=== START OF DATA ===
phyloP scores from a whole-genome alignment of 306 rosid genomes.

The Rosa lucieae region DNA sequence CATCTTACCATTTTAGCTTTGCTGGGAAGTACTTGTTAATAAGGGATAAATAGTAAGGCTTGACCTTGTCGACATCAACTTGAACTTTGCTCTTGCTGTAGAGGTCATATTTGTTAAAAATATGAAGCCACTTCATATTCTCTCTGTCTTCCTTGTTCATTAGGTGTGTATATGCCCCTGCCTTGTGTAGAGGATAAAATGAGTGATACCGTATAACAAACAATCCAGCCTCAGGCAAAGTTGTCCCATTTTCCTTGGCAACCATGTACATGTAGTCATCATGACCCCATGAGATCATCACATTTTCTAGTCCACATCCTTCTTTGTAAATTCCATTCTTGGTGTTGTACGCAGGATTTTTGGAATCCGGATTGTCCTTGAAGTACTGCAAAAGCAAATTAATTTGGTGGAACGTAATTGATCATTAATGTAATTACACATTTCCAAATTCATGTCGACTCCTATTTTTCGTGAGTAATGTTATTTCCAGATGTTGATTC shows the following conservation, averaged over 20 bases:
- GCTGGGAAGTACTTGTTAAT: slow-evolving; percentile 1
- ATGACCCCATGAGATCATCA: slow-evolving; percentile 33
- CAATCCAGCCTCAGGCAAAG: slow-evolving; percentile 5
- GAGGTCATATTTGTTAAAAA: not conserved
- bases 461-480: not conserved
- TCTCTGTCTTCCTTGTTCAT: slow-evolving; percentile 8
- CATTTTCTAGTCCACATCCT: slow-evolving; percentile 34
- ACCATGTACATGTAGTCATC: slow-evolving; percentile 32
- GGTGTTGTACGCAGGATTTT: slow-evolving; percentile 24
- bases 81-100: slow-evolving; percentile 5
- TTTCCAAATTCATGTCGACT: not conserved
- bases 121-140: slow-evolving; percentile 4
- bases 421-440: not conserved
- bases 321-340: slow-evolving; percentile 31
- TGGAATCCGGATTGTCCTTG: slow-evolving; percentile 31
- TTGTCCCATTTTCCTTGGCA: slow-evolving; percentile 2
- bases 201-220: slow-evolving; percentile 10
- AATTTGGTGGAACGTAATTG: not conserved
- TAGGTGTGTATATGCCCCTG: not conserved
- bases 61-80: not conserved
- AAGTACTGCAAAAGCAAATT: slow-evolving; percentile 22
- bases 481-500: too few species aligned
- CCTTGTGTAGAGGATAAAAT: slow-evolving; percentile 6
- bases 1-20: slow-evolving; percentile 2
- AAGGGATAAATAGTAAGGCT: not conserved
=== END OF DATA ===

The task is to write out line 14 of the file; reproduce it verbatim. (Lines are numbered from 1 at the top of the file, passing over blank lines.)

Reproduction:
- bases 121-140: slow-evolving; percentile 4